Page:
Cotton's muddy record 

Cotton's muddy record

The best thing we have to look forward to is the certainty that we will have someone other than Tom Cotton to represent us in the 4th Congressional District. His voting record has been an embarrassment to humanity. When his record was brought up as an issue after he announced his candidacy for the Senate, he accused his opposition of slinging mud. At least we know that Tom Cotton is honest: He acknowledged what his voting record looks like.

Cotton voted against the Farm Bill, which everyone knows is vital to Arkansas. Why? Because it still contained food stamp appropriations! Contrary to popular belief, more whites receive food stamps than blacks. Single mothers and children are the primary recipients. Proper nutrition is essential for the development of the mind and body. A well-nourished child is more likely to become a well-educated student and a productive adult. Since Cotton is Harvard-educated, we should not allow him to claim ignorance on any of this.

It would be admirable if Cotton were seeking ways to make food stamps less necessary. Does he support efforts to get Walmart, McDonalds, etc. to pay employees a living wage? Does he support the meager increase of the federal minimum wage to $10.10 per hour? (Even though that's much better than $7.25 an hour, ask yourself whether that's enough to pay your bills.) Does he support putting millions of unemployed workers back to work by creating well-paying jobs to improve America's crumbling infrastructure of roads, bridges, dams, parks and electrical grid? (The construction of Interstate 69 across South Arkansas is still unfunded!) No. It seems that he just doesn't care.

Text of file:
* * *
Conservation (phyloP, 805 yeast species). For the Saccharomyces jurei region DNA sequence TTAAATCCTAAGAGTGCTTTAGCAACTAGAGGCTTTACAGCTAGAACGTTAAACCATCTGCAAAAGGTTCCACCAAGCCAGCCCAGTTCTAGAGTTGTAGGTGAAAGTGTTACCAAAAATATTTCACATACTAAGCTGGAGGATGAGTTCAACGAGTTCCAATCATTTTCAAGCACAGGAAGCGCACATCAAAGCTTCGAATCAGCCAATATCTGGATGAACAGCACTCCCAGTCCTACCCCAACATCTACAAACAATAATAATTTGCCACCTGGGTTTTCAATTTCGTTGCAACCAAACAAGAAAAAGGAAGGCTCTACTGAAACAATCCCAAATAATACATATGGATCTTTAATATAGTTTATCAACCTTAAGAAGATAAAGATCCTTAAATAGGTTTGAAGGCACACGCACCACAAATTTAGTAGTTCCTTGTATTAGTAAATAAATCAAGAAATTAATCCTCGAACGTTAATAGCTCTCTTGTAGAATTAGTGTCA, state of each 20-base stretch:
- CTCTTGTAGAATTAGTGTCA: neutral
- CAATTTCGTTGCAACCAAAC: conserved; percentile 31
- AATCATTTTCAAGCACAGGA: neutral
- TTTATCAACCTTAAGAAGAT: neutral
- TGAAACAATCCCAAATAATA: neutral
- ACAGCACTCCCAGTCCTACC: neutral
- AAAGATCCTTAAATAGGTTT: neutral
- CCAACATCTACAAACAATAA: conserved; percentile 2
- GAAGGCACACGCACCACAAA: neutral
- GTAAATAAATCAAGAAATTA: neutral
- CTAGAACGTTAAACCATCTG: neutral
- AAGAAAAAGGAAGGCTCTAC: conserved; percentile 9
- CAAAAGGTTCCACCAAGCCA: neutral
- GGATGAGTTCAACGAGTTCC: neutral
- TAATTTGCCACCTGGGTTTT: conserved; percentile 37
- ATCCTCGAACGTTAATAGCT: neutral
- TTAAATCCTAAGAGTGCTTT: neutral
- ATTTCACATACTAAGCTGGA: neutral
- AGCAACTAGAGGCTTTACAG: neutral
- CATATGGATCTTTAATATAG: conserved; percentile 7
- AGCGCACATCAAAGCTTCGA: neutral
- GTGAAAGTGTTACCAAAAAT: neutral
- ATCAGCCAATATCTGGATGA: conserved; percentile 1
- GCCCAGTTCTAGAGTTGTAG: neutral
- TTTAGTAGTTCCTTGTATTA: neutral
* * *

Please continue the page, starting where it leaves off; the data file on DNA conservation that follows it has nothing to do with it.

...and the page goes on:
Cotton agrees with many Arkansans that the Affordable Care Act (ACA) has to be repealed. It appears to be a vote-getter to have the callous belief that in the U.S. only those wealthy enough or lucky enough to have a job that provides health benefits should be able to get insurance. However, by the end of this year, millions of people will have signed up for policies they couldn't afford before. Also, in states like Arkansas that expanded Medicaid coverage, hundreds of thousands have coverage who otherwise would be without (like those unfortunate enough to live in the wrong states). Are we really going to just take away their insurance?